Even at the warp speed of Hong Kong generic cycles, it’d be weird to remake a movie that came out only four years earlier, so Chang Cheh, in the midst of probably the most frenetic period of production of any great director ever, didn’t remake his smash hit The One-Armed Swordsman, but rather reimagined it into an entirely different context. That first film, starring Jimmy Wang Yu and released in 1967, was about one man’s anguished response to trauma (the unmotivated severing of the eponymous limb by a psychotic woman) and his attempts to reconcile his need for personal peace with the honor code that demands he use his abilities to defend the weak. The sequel, Return of the One-Armed Swordsman, released two years later, found that same man dragged once again from his life of peace into the jianghu, this time not so much for justice but as part of a nihilistic game of competitive murder, the code of wuxia revealed as nothing more than a patina of honor covering up the basest human drives. This is the world of The New One-Armed Swordsman as well, but its hero is no longer a lone man, but two, a pair of “brothers”, soulmates who find that they alone believe in the ideals professed by the warrior code.
David Chiang and Ti Lung had worked supporting roles as stuntmen on Return of the One-Armed Swordsman, but by 1971 had become stars in their own right, working with Chang Cheh. Chiang had leads roles in Have Sword Will Travel (1969) and The Wandering Swordsman (1970) while Ti starred in Dead End (1969). The two of them were paired as co-leads for The Heroic Ones and Vengeance! in 1970, and in 1971 in The Duel, Duel of Fists, The Deadly Duo, and The Anonymous Heroes in addition to The New One-Armed Swordsman. After this period, Chang would move on to ever larger groups of fighters, with a cycle of films built around the fall of the Shaolin Temple and then a series of gothic wuxias starring a gang of highly gifted athletes knowns as The Venom Mob. But the Ti Lung/David Chiang films are the heart of his work, the place where his obsessions with violence and the bonds of brotherhood find their fullest expression. Partially this is because they’re the two best actors he worked with, Chiang’s easy charm and Ti’s upright dignity transcend the sordid material of the films’ generic plotting (almost always written by Ni Kuang), and their evident affection and friendship carries an erotic charge, lending credence to the interpretation that Chang’s films are thinly veiled homoerotic fantasies, which in their extreme violence and negativity marks them as repression-driven dreams of self-annihilation. The New One-Armed Swordsman is a prime example of this, as the mutilated hero is no longer motivated by honor, as Jimmy Wang Yu was, but by simple revenge for his fallen comrade.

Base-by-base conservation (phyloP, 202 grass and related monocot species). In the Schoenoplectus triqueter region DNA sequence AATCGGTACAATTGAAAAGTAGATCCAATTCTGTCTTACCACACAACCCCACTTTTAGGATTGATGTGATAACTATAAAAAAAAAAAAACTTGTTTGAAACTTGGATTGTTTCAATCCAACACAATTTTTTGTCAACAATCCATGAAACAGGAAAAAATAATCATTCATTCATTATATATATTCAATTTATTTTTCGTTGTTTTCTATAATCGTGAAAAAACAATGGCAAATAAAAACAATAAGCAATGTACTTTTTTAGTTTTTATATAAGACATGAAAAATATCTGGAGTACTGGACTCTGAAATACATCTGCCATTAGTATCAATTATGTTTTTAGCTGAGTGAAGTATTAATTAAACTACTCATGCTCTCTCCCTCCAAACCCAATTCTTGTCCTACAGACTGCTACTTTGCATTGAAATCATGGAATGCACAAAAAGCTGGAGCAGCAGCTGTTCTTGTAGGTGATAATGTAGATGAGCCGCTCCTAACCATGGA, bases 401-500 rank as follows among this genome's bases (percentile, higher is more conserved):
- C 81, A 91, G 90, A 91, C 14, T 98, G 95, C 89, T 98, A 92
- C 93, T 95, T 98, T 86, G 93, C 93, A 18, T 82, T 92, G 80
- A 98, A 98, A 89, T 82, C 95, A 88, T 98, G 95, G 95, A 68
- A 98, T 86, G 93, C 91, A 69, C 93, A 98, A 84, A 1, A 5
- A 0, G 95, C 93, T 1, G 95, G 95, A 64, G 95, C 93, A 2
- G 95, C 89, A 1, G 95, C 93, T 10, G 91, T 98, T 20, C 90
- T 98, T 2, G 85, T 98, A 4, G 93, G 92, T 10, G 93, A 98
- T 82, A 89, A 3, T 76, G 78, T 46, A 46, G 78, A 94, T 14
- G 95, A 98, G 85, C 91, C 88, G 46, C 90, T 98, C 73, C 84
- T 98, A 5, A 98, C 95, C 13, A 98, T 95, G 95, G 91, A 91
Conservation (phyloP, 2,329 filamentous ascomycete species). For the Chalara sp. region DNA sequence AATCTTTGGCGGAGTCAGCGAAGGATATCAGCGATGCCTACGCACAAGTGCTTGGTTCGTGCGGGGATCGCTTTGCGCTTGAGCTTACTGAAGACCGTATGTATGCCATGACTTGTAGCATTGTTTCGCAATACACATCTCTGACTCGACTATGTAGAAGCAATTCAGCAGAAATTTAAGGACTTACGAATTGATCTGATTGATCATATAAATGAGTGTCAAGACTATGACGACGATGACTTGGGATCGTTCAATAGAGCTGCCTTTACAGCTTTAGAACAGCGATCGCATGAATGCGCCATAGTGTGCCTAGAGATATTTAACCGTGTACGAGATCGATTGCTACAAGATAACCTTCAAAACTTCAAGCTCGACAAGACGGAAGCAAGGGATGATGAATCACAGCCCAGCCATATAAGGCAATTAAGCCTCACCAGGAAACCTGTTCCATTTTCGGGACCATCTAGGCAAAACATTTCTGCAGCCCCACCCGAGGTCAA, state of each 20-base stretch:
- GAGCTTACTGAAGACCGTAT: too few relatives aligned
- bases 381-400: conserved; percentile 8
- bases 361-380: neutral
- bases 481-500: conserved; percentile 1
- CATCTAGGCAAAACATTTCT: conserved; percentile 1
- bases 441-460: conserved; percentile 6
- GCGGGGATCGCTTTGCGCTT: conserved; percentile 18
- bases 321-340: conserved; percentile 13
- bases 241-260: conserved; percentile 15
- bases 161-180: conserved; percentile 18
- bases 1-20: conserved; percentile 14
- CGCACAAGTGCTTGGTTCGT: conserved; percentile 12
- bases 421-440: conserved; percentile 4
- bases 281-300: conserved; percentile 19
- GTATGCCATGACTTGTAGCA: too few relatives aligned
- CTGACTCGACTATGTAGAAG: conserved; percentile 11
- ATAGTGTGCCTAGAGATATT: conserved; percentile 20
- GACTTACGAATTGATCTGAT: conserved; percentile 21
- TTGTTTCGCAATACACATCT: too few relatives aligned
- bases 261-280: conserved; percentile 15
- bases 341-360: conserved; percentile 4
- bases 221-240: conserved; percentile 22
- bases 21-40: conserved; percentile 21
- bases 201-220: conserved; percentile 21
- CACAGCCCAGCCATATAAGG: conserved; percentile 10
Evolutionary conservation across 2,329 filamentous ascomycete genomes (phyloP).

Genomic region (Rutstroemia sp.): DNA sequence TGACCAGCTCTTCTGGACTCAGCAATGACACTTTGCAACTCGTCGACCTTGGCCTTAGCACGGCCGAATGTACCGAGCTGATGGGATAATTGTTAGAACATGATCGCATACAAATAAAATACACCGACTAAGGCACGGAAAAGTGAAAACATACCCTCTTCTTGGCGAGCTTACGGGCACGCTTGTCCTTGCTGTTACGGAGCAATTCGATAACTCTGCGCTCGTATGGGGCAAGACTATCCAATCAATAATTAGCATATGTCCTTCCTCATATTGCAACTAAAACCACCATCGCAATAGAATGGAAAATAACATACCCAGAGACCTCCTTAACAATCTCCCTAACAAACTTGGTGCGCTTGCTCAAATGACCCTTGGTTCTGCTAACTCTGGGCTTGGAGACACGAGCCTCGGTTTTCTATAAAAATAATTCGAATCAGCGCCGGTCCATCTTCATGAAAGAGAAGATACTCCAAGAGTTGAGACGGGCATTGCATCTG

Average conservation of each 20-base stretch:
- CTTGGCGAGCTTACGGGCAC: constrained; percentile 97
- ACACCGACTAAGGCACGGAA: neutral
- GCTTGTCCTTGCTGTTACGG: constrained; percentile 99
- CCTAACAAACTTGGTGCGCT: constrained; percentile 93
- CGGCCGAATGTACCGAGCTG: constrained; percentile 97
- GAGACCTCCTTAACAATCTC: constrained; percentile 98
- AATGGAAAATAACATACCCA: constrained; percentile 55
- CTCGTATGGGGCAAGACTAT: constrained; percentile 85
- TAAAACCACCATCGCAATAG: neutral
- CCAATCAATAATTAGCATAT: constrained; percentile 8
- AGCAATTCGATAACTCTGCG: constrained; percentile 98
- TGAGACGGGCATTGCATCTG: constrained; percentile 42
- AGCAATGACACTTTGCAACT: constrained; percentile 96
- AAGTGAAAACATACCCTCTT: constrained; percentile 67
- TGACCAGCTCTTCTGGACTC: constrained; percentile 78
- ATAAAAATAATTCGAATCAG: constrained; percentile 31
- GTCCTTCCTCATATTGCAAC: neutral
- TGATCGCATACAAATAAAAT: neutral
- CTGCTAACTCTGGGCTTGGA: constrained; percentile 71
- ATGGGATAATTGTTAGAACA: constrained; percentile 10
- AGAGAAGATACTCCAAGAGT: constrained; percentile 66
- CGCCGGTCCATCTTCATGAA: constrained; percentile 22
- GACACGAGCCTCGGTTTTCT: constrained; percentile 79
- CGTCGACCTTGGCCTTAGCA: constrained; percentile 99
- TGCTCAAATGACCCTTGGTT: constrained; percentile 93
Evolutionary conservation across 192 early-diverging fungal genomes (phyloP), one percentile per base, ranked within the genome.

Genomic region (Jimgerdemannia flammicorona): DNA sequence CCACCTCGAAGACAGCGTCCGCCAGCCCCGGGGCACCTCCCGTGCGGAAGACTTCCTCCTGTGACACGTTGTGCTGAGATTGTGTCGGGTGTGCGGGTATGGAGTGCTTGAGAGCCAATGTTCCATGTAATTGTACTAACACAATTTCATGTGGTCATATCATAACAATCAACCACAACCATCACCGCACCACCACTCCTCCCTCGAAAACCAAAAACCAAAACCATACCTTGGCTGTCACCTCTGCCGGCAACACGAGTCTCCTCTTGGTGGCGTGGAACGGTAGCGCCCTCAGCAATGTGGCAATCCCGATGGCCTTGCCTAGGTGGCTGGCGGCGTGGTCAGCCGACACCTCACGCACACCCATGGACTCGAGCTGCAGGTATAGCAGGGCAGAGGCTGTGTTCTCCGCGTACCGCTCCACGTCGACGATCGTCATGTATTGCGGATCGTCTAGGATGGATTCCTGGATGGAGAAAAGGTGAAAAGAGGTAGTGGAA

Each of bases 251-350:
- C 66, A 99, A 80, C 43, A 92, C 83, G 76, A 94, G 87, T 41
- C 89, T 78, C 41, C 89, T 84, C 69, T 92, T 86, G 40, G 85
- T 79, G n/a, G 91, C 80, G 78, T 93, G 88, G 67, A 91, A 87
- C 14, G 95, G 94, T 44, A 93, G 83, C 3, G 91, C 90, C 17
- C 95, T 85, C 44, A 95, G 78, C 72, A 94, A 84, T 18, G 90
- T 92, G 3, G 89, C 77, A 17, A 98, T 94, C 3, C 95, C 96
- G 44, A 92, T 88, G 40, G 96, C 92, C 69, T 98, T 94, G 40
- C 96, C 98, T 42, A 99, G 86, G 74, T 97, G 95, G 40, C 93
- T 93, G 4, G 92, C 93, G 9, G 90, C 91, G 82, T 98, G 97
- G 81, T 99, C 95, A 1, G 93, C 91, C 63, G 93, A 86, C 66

The plot structure is familiar to any fan of Stephen Chow’s films: a young, brash hero is brought low by a fiendish villain, spends some time slumming among the poor, then rises again to defeat his enemies. David Chiang is the young man, a hero of no apparent backstory or ideology who opens the film slicing up bad guys but is quickly tricked into a challenge match with Ku Feng, veteran Shaws character actor who played Wang Yu’s father in the first One-Armed Swordsman and Chiang and Ti’s father in The Heroic Ones. Ku has developed a technique with his three-sectioned staff that can defeat Chiang’s dual-wielded swords. As punishment for losing the match, Chiang agrees to cut off his own arm and retire forever from the jianghu.
A year later, Chiang is working as a server at a local inn, when Ti Lung resplendently rides into town and rescues Chiang from a couple of local gangsters who had been pawing at the only woman in the movie, the blacksmith’s daughter played by Lee Ching. The girl has a crush on Chiang, but he’s too sad over and ashamed of his missing arm to do anything about it. But he brightens up when Ti shows up: he’s the righteous dual-sword wielding hero Chiang used to be. Ti eventually figures out who Chiang is (his maiming has become legend in the jianghu) and the two quickly become friends. Then Ti rides off to partake in a martial arts competition/obvious trap being run by Ku Feng. Ku, despite being the boss of all the gang activity in the area, has a reputation as a hero, so he’s easily able to trick young warriors into fighting him. Chiang was not the first man he’d maimed and sent off into an early retirement. Ti doesn’t get off so lucky, however, and Chiang rides into the gangster stronghold to exact bloody vengeance.
This is of course in direct contravention of the code of honor that demands Chiang permanently retire from the jianghu, which he managed to do for about a year, even with the loss of his right arm. There’s not even a feint towards a conflict about this, unlike Wang Yu’s tortured hemming and hawing in the earlier two films. No, for this One-Armed Swordsman, the bonds of brotherly friendship override any past promises, the drive to revenge greater than any abstract ideal of honor. Nor is there any hint that Chiang’s abilities have diminished due to his handicap: in the first film (as in Tsui Hark’s black-souled remake The Blade), Wang Yu must learn an entirely new, one-armed, fighting technique (from a kung fu manual that has itself been sliced in half). Far from being a hinderance, Chiang’s missing arm is actually what allows him to evade not one, but two devious traps laid out by the enemy, traps which Ti, with his perfectly whole body, had fallen victim too. But in the end there’s no sense of triumph. The improbable pile of bodies in his wake bring Chiang no solace. For him, he loss of his brother will prove far more devastating than the loss of his right arm. He doesn’t even get to die standing up, like so many Chang Cheh heroes. He just lives on, half a man, half a soul.